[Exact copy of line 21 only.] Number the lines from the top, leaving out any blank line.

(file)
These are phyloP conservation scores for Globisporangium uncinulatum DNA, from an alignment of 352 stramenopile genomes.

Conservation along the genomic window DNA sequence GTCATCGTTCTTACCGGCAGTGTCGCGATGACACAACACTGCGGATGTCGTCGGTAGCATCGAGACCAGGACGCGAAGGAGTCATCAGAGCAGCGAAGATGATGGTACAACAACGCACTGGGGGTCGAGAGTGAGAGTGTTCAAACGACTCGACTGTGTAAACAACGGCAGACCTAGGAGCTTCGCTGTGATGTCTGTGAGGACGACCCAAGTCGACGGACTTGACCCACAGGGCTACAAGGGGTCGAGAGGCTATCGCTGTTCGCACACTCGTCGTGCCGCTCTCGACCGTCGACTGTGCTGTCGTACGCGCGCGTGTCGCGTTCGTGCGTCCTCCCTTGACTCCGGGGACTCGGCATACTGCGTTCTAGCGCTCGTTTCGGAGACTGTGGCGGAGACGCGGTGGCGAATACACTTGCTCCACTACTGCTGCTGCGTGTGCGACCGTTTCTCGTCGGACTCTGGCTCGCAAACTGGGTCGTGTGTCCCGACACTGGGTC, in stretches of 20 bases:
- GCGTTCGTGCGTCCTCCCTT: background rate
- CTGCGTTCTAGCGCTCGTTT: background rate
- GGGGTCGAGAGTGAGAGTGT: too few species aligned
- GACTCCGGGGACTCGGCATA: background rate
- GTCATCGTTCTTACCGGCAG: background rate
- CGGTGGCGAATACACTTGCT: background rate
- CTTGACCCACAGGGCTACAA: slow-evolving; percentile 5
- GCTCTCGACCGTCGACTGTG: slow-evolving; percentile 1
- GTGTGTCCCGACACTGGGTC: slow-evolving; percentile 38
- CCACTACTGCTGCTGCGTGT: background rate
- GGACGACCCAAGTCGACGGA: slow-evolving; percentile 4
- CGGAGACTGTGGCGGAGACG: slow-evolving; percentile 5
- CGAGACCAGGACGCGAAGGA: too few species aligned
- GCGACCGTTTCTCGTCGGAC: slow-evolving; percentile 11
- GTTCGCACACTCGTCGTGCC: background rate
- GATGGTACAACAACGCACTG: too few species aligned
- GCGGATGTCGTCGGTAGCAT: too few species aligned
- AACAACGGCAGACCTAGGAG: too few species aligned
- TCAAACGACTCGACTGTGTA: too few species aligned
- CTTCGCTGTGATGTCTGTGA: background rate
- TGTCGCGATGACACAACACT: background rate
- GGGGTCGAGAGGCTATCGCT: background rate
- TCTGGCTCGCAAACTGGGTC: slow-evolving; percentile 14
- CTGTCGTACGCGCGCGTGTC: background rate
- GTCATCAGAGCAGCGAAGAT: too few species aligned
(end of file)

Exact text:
- TCAAACGACTCGACTGTGTA: too few species aligned